by Gen Ito
What are worlds outside of Earth like?
Many readers today probably can imagine some kind of extraterrestrial scene when asked this question. You might have seen a photo of a landscape of Mars captured by the recent rover, Curiosity, or perhaps astronauts walking on the Moon from Apollo missions. Others might recall images from science fiction books and movies, such as the recent film Interstellar. We live in a society now where basic space and planetary knowledge has become part of common life.
This was not always true; much of the universe was unknown. For example, we did not know much about the water content of Mars, number of near-Earth asteroids, or methane on Titan. Scientists in the space and planetary field have been working to
understand more about the universe in which we live. They use a variety of methods to
study space and planets, including a technique called remote sensing, which looks at (“senses”) something from far away (a “remote” place). The power of remote sensing lies in the fact that it canbe used to study places on a global scalewithout physically going to those places, and is therefore widely used for studying the planets in our Solar System. A research group at Stony Brook University, headed by Dr. Timothy Glotch, builds models that enhance the remote sensing application to areas of Mars that have been difficult to understand in the past. These models could pave the way for more efficient exploration of planetary bodies in the future.
Instruments used in remote sensing are frequently carried on satellites. These instruments contain optical devices similar to telescopes that look down at the ground instead of up at the stars, and the optical devices are combined with sensors that detect light. The type of light detected is not just normal light that we can see with our naked eye, but rather infrared light. Infrared light, although we cannot see it directly, is actually all around us. One example of visualizing this form of light is the use of night vision cameras. Night vision cameras work by detecting infrared light that is emitted as heat (e.g. body heat released from humans and animals). The same physics behind night vision cameras are also understood by remote sensing scientists, and they can use infrared light to study physical and chemical properties of materials. Remote sensing scientists analyze infrared and visible light that comes from the planetary surfaces to understand what the planets are made of, what they looked like in the past, questions about the existence of life, or where a safe and scientifically interesting place to send the next rover may be.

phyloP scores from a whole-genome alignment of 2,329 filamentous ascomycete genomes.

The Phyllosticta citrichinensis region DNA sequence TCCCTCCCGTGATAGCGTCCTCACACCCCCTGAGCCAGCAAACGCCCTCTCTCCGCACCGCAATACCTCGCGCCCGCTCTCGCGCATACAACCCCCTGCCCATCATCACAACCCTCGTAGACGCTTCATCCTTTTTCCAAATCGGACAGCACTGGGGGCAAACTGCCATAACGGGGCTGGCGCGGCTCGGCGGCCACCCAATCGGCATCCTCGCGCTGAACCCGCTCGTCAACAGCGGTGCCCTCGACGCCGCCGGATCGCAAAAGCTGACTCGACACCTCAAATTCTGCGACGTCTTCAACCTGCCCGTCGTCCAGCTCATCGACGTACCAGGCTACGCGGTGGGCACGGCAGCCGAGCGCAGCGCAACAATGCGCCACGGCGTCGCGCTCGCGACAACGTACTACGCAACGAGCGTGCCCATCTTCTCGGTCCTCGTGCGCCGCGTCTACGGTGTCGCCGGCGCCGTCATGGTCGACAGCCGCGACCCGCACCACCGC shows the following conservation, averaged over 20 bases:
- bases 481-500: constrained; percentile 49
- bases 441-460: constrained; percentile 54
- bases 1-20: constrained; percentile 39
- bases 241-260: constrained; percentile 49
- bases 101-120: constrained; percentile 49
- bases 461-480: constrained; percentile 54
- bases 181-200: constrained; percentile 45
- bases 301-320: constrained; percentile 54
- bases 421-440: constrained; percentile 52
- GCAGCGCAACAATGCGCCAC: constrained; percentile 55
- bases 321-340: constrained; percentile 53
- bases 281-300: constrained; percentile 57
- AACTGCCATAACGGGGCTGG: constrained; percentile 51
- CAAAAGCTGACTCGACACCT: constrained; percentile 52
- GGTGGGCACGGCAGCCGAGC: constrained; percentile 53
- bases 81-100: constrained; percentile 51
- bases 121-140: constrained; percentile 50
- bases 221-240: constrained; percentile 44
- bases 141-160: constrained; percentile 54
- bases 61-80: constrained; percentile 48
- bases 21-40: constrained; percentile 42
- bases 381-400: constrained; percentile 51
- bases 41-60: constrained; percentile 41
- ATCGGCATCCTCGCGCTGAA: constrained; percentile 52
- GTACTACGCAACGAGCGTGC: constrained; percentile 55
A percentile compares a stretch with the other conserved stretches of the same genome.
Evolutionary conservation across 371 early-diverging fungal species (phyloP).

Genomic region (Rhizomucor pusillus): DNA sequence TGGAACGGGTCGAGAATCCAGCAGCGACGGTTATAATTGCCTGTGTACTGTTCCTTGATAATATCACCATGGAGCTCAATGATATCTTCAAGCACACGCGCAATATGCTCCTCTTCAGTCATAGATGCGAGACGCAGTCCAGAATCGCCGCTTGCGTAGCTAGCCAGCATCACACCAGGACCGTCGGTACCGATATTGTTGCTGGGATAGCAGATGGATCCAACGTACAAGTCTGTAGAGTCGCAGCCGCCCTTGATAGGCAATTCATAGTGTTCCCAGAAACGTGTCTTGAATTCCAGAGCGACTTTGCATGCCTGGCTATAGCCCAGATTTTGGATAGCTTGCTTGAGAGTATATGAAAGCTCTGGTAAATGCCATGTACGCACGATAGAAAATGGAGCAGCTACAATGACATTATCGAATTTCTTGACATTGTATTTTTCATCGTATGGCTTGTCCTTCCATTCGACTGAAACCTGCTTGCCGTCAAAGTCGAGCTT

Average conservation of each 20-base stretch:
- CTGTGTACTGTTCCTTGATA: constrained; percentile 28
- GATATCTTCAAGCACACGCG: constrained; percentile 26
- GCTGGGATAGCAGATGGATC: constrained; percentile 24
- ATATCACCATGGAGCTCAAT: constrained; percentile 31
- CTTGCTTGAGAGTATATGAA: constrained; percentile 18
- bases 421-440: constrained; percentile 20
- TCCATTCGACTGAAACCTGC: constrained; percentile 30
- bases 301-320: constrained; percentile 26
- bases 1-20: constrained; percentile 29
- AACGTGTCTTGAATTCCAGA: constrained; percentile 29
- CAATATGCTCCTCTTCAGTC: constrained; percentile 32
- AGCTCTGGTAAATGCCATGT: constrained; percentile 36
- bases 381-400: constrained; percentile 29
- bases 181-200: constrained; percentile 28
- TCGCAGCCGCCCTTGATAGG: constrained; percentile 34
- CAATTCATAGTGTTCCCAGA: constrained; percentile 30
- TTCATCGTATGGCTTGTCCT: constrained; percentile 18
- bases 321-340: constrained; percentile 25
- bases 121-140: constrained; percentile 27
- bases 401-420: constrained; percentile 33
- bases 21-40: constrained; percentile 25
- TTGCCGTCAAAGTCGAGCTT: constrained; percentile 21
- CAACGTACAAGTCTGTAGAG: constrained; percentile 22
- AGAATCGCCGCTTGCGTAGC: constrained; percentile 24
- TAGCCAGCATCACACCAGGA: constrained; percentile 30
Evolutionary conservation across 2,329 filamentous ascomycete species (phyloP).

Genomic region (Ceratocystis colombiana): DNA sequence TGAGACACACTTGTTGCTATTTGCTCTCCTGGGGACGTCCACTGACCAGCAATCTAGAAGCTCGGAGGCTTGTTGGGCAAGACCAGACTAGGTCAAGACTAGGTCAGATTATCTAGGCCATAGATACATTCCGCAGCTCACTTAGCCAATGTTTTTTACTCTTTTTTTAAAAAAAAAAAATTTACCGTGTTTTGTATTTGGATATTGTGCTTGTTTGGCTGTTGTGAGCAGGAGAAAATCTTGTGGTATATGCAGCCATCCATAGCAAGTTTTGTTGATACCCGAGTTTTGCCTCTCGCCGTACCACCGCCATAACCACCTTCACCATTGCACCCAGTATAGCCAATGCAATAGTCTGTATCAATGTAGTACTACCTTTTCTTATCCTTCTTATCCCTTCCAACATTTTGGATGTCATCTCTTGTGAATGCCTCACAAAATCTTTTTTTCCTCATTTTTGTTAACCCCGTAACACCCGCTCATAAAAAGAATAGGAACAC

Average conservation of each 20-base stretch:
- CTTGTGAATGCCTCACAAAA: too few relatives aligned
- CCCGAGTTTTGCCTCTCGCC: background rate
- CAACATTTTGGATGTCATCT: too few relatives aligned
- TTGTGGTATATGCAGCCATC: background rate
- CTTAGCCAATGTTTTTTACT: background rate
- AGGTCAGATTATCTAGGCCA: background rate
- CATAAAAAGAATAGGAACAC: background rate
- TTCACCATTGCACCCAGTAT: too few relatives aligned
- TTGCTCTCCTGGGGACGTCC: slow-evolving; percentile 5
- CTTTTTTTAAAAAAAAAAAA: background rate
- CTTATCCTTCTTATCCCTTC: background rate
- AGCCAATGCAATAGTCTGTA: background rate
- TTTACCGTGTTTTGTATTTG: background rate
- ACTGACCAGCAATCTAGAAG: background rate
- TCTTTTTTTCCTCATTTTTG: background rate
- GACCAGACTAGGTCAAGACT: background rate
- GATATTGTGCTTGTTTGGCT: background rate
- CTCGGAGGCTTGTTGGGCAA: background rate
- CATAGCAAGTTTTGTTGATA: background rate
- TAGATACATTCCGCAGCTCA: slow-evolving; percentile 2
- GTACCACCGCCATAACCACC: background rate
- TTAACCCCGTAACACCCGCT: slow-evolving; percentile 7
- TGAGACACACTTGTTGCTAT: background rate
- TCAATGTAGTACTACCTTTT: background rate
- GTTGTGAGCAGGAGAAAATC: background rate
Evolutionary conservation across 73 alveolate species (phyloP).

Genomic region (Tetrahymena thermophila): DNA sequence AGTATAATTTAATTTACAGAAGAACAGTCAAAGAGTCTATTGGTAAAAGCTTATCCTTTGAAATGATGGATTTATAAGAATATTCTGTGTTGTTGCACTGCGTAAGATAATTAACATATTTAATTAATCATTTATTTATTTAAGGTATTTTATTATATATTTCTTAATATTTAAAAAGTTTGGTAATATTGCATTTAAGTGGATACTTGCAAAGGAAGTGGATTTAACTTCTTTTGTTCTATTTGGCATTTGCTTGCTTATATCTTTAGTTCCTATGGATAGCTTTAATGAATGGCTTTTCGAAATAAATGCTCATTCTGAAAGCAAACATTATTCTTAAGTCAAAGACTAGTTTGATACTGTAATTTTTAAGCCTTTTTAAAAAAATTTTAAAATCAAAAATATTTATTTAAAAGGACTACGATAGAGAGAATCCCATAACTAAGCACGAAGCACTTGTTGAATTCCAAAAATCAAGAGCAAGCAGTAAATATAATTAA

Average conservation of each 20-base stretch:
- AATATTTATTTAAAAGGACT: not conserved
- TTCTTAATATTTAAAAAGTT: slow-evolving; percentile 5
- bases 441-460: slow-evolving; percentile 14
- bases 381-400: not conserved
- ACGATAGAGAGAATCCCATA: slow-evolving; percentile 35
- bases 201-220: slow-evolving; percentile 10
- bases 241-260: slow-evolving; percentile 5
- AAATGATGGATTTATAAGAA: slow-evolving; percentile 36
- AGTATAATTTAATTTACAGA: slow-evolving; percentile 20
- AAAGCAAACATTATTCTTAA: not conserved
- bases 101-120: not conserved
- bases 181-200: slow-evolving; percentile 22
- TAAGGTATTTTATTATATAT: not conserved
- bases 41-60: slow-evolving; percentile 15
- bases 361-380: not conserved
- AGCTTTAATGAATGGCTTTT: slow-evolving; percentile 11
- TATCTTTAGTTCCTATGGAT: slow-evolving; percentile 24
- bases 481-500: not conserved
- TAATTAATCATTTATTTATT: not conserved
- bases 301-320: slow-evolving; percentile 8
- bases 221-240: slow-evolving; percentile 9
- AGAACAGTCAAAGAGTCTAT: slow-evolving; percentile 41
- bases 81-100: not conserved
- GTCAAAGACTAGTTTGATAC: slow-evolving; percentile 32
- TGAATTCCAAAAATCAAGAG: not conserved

Remote sensing is a useful tool to study distant planets, but it is not perfect. One major limitation is accurate detection of planetary surfaces that are covered by fine particles, like dust on Mars. The interaction of infrared light with fine particles is complicated and makes accurate data interpretation difficult. This is problematic because Mars has many dusty regions. When trying to analyze the composition of an area that may be tied to past water activity, for example, remote sensing cannot provide accurate results if the area is covered by dust. Dr. Glotch’s group at Stony Brook University tries to push this limit by building light scattering models of the interaction of infrared light with fine particles. These models provide firm understanding of the pattern of infrared light affected by fine particles. The models are based on one of the most fundamental concepts in physics, Maxwell’s equations. Maxwell’s equations mathematically describe the behavior of electric and magnetic fields. By solving Maxwell’s equations, the models simulate the paths of infrared light as it goes through clusters of particles that resemble a dusty planetary surface. The outputs from these models provide detailed parameters that describe the behavior of infrared light as it interacts with fine particles, and this leads to better understanding of data acquired by remote sensing. From the scattering parameters, we will be able to understand how much of the infrared pattern was caused by fine particles and how much was caused by the composition of the surface itself. This understanding is important because having accurate compositional interpretationwill help answer big questions like whether life on Mars is possible. Building light scattering models enhances remote sensing application to areas of Mars that have been difficult to study, and with more accurate remote sensing capabilities, we will be able to more efficiently explore planetary bodies.
Issue 1, October 2015